I weep for my console friends, but things aren’t so much better in PC land, either. My system features a 9900K, 32GB of RAM and an overclocked GeForce RTX 3090 and (first world problems here) I still dip into the 50s regularly with all settings cranked on an ultrawide resolution of 3840x1620. Tweaking options doesn’t help a ton either unless I fully disable ray tracing. The game is definitely playable all cranked at a 1440P resolution, but I should hope so with a 3090 powering it.

I have friends with good, but much less beefy systems having to deal with playing the game at much lower settings and with worse performance. CP2077 may be a bleeding edge game, but it is clearly not optimized well at all.


I’m going to just go and say it: Cyberpunk 2077 often feels like an Early Access title with the amount of bugs and outright crashes I’ve experienced. I played The Witcher at launch so I remember this sort of CDPR nightmare well, but the studio has come a long way since then. When it comes to bugs and performance, CP2077 feels like a regression to The Witcher  era of CDPR as a small, fledgling studio, not a game that has been in the cooker for eight years. I didn’t set myself up with insane expectations, but I expected the game to at least be a lot more stable and well-functioning than it is. If I hadn’t been waiting as long as I have for this game to come out, I would legitimately put the game down now and wait for the Enhanced Edition update that is surely going to be released in a year from now.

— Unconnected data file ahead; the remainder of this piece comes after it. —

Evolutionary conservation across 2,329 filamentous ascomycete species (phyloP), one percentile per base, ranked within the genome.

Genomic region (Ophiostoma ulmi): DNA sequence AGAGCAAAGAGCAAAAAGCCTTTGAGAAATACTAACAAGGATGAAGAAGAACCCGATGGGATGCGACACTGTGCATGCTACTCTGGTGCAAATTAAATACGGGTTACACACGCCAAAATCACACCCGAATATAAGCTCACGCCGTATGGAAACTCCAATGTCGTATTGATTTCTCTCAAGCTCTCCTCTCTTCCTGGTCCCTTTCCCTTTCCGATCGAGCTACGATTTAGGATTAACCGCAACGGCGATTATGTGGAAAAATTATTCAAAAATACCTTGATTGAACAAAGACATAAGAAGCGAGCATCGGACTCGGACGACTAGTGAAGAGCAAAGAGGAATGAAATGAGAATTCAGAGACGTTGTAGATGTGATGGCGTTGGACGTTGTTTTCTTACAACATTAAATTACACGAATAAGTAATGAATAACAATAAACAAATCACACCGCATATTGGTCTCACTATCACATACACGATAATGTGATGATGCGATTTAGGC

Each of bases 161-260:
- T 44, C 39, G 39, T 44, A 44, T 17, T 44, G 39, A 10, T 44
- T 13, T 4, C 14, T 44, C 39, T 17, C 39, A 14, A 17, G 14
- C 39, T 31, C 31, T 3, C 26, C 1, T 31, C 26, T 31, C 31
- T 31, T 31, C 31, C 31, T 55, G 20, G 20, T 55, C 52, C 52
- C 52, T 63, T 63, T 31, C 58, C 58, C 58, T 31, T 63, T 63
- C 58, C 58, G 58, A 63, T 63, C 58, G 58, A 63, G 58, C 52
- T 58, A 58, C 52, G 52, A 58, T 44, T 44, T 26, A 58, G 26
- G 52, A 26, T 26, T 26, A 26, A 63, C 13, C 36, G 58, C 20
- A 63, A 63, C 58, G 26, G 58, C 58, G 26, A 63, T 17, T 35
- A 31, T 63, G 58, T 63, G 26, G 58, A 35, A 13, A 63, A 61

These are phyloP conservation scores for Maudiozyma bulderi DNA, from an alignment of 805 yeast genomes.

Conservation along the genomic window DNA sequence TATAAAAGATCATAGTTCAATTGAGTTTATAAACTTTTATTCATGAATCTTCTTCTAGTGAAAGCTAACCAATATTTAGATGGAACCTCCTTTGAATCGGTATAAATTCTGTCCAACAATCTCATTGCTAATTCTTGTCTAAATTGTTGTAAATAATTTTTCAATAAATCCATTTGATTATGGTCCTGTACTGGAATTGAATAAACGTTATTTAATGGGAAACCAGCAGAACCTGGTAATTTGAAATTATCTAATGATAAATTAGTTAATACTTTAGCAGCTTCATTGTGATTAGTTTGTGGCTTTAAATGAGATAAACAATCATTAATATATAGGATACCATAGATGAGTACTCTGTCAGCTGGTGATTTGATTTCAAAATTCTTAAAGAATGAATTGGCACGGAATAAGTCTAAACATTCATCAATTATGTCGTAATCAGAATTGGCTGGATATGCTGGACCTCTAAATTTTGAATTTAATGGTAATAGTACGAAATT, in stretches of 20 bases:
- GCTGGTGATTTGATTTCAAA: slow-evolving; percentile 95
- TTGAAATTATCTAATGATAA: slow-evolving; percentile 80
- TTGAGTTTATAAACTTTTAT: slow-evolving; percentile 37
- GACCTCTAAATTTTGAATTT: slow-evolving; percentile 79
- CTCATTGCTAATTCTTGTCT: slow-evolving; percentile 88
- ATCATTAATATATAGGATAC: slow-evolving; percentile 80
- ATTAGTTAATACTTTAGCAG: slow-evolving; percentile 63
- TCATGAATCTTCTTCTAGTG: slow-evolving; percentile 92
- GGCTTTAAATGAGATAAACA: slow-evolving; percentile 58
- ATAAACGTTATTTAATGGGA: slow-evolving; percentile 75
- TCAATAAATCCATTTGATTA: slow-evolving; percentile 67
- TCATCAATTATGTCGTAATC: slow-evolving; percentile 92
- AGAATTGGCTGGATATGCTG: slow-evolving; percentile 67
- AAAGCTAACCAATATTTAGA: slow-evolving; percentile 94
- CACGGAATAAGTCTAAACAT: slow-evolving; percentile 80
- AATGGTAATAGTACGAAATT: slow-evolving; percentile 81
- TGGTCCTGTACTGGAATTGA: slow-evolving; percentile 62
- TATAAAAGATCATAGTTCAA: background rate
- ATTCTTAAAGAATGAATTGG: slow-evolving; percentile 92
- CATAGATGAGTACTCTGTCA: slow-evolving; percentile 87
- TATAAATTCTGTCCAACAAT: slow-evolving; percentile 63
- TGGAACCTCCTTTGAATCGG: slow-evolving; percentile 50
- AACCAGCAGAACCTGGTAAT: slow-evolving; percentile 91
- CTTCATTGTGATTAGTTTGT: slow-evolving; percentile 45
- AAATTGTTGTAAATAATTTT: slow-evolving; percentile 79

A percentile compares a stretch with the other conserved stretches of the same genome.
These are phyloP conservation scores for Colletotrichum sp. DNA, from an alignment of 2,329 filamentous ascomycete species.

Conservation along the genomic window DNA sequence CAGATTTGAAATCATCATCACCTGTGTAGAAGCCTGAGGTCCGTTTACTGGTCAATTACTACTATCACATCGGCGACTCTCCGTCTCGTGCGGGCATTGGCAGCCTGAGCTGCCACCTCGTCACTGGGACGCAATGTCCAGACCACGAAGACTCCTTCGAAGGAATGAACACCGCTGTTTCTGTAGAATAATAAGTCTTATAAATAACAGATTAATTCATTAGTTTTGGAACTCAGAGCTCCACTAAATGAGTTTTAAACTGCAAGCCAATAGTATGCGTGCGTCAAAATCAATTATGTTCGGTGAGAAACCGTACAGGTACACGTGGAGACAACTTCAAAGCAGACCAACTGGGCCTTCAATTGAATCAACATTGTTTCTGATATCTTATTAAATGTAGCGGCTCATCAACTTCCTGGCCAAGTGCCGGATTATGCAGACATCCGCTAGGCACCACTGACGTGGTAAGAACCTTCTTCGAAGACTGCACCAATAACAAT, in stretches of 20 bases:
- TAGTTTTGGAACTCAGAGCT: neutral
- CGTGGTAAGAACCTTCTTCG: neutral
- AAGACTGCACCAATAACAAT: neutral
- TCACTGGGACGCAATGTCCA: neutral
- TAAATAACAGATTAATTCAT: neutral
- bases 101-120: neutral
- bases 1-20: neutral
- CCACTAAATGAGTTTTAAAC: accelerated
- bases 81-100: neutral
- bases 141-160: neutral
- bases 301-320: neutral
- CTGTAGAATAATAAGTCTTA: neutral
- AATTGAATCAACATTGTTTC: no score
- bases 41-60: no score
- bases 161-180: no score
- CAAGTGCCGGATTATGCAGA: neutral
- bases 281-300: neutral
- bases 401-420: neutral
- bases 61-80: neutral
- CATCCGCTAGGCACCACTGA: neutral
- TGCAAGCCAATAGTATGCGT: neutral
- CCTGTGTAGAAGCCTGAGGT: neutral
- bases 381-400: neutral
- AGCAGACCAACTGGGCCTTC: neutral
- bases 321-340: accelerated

And there you have it. Those are my first impressions of Cyberpunk 2077.  What’s your take on the game so far? Share your thoughts in the comments below!


Michael Bitton

Michael Bitton / Michael began his career at the WarCry Network in 2005 as the site manager for several different WarCry fansite portals. In 2008, Michael worked for the startup magazine Massive Gamer as a columnist and online news editor. In June of 2009, Michael joined MMORPG.com as the site's Community Manager. Follow him on Twitter @eMikeB